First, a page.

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99's On the Go
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Creative Learning Director of
The Flirefly Group.
© 2017 Brian Remer
Updated Nov. 2017
99's on the 9th
based on 99-Word Stories that
come to you on the 9th of every month.
Watching and Waiting:
Thinking about Time
Maybe it's alright if we don't spend much energy thinking about time. After all, it seems to tick past us whether we like it or not. But give it a little thought and you'll realize that though time is an arbitrary concept it holds enormous influence over our lives. Lead a discussion about the effects of time on the work of your team in this issue of 99's on the 9th beginning with this 99-Word Story.
Watching and Waiting
It was lunchtime. Sarah slid her leftovers into the microwave and tapped the minutes, seconds, and start keys, then waited. And waited. She tapped her toes and still waited.
Finally in frustration she announced through gritted teeth, "I don't have time for this!" Storming back to her office she left her lunch behind. Why was she so upset? There is absolutely no faster way to reheat food. Perhaps she wanted someone to eat it for her too!
The more you focus on time, the more you seem to have - especially when you want it the least.
You can build upon the theme of this 99-Word Story by using some of the following questions for your own reflection or to spark a discussion within your team or organization.
There are many ways to understand this story as the discussion questions suggest. If you or your group would like to compare or contrast your interpretation with an outside viewpoint, consider this analysis.
Thinking about Time
Why does time slow during a crisis? Why do the years fly by as we age - or when we wait for the microwave? In the book Time Warped, author Claudia Hammond explains that these observations are tied to our perception of time; the way our brain focuses attention, collects data, adds emotion, and remembers.
When we are bored, fearful, and bereft of stimulus or novelty, time seems to slow making days or weeks drag endlessly. Yet, over longer time periods, that same routine and repetition make the years contract as we look back on them in our old age. There simply are not enough high points to register distinct events worth remembering.
In contrast, focused attention, novelty, a high emotional state, and a sense of flow make the hours and days fly. And when we look back at a busy time period like this, it may seem to have expanded because we remember it being filled with so many unique experiences.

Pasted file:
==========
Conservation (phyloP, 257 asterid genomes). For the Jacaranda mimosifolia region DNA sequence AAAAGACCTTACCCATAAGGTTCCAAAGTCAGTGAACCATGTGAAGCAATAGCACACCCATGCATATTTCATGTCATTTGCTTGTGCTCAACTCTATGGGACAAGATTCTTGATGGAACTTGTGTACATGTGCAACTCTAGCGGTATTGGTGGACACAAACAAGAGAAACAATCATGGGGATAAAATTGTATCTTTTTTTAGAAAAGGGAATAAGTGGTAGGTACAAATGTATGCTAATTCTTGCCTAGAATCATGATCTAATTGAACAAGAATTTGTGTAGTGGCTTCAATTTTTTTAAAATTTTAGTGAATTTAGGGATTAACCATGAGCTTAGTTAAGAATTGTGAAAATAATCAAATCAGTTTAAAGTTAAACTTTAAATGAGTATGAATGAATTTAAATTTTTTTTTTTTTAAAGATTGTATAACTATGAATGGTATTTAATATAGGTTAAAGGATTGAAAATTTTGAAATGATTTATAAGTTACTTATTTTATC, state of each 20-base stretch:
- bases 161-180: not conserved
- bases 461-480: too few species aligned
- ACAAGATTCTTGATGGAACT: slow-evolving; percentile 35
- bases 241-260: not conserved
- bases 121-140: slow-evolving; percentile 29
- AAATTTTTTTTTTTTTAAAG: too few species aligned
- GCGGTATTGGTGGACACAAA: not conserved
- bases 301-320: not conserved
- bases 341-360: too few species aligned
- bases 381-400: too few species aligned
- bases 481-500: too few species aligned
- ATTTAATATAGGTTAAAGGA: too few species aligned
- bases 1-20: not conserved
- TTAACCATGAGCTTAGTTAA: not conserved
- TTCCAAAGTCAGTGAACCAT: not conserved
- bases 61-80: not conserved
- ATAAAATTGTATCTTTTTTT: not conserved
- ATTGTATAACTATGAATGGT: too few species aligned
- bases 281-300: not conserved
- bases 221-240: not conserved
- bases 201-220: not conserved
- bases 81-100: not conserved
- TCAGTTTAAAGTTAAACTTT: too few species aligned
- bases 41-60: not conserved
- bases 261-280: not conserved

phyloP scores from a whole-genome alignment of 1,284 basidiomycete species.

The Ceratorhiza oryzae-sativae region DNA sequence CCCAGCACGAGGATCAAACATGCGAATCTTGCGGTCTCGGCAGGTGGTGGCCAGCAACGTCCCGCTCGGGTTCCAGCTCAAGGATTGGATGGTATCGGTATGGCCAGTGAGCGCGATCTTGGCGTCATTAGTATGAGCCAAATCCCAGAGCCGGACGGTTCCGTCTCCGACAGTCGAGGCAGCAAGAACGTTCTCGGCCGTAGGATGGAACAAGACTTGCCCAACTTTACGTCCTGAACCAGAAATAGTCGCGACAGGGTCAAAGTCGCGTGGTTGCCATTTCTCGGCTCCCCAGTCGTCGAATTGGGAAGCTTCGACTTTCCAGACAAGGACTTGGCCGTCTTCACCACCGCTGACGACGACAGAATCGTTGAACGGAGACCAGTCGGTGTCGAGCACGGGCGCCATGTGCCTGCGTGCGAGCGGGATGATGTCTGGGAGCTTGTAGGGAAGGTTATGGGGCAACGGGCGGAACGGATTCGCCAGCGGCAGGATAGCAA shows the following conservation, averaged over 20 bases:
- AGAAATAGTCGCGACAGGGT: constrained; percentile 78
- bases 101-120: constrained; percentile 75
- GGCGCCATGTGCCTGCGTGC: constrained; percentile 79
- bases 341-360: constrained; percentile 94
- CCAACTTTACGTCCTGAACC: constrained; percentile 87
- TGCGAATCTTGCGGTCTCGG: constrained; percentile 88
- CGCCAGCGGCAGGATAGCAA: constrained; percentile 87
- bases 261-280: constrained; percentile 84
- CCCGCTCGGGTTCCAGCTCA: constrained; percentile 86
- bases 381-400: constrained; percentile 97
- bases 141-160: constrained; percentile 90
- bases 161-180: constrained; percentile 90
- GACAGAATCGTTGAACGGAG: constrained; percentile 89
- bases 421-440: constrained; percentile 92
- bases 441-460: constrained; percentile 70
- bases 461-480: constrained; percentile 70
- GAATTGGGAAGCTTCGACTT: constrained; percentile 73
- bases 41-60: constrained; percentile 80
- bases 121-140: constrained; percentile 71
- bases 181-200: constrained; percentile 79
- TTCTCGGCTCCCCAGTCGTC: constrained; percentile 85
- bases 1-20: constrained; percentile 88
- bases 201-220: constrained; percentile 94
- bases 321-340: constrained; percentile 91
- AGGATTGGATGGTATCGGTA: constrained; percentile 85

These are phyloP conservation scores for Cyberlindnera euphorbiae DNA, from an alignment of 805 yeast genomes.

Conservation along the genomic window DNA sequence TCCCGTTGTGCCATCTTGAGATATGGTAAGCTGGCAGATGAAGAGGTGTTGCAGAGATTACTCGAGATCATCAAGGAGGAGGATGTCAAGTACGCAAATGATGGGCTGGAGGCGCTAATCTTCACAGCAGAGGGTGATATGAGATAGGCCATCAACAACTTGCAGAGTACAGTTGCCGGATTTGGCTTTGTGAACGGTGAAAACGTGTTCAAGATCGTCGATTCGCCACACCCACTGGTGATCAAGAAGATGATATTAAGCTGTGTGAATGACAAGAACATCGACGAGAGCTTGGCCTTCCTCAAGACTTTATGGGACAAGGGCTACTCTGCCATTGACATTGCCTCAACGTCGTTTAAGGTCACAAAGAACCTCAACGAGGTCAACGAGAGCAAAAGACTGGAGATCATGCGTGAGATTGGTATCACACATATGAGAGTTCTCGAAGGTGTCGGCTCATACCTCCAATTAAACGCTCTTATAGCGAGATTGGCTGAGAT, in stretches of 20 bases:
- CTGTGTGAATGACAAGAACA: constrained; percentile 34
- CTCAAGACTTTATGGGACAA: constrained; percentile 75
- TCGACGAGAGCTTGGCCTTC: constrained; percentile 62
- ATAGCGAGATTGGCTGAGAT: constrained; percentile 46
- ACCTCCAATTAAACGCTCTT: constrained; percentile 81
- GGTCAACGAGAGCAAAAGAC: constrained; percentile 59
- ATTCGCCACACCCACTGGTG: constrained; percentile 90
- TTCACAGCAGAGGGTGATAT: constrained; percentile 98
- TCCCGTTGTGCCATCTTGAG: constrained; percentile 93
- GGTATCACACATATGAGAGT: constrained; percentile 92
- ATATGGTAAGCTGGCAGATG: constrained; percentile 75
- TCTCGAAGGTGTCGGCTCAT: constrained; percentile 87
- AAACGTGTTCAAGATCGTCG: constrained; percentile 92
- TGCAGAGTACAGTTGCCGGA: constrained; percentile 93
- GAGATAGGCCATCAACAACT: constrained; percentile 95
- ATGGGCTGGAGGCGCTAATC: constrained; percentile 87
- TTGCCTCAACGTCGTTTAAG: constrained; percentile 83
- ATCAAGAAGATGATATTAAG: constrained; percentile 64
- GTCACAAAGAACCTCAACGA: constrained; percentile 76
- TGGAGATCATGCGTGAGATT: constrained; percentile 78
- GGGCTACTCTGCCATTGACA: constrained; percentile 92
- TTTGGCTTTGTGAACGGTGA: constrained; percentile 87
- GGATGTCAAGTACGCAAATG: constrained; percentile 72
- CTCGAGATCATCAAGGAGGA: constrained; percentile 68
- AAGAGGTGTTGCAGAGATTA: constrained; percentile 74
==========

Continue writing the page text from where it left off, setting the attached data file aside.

Time measurement is an arbitrary construct. A quick check of the internet reveals that the ancient Egyptians and Babylonians laid the foundation for our current system but no one knows why they divided every hour into 60 minutes or even every day into 24 hours - although those numbers are easily divided by multiples of both 2 and 3.
Yet having a sense of time is essential for our ability to function. We need a sense of time in order to speak coherently (correctly placing and emphasizing phonemes) as well as to understand what others say. Our sense of time is indispensable in our ability to cross a street safely, drive a car, throw or catch a Frisbee, or tell a joke.
Time is one of those concepts that so pervades our lives that we rarely think about what it means to us. In everyday usage, we toss around many time-related concepts. Metaphorically…
- We curse time or drag it out but take it as a gift when we unexpectedly gain more.
- We would like to find more time but instead often lose it, kill it, forget it, or waste it.
- When we are having fun, it flies but when under stress, it slows and even stops momentarily.
- We might borrow some once in a while and save it whenever we can but many of us still wish we could manage it better.
- Even though no one has actually traveled through it, you can be frozen in it if you never change or if you don't run on it.
Time is also a metaphor for the arbitrary nature of many work practices. People have been paid by the hour at least since the Industrial Revolution when round-the-clock factory work began to replace agricultural work that had been governed by the passage of the sun. At this point, time became money - at least in North America.
Thinking about how we perceive time opens the possibility that time may not be money. Perhaps time in the workplace is effort; the energy we can exert. Perhaps time is results; what we are able to produce. Or maybe, like the 99-Word Story, time is patience, perspective, or anticipation of something essential.
The way we think about and describe time reveals insights into the way we view work, the contributions of other people, what we accomplish, and when.
What kinds of conversations about time have you had in your organization and what new ideas about productivity, collaboration, and purpose have resulted? Please "take a moment" to !
Did you use this 99-Word Story and the discussion questions or interpretation in your work or personal life? If so, about your experience! If you would like help using 99-Word Stories in your organization, please me.
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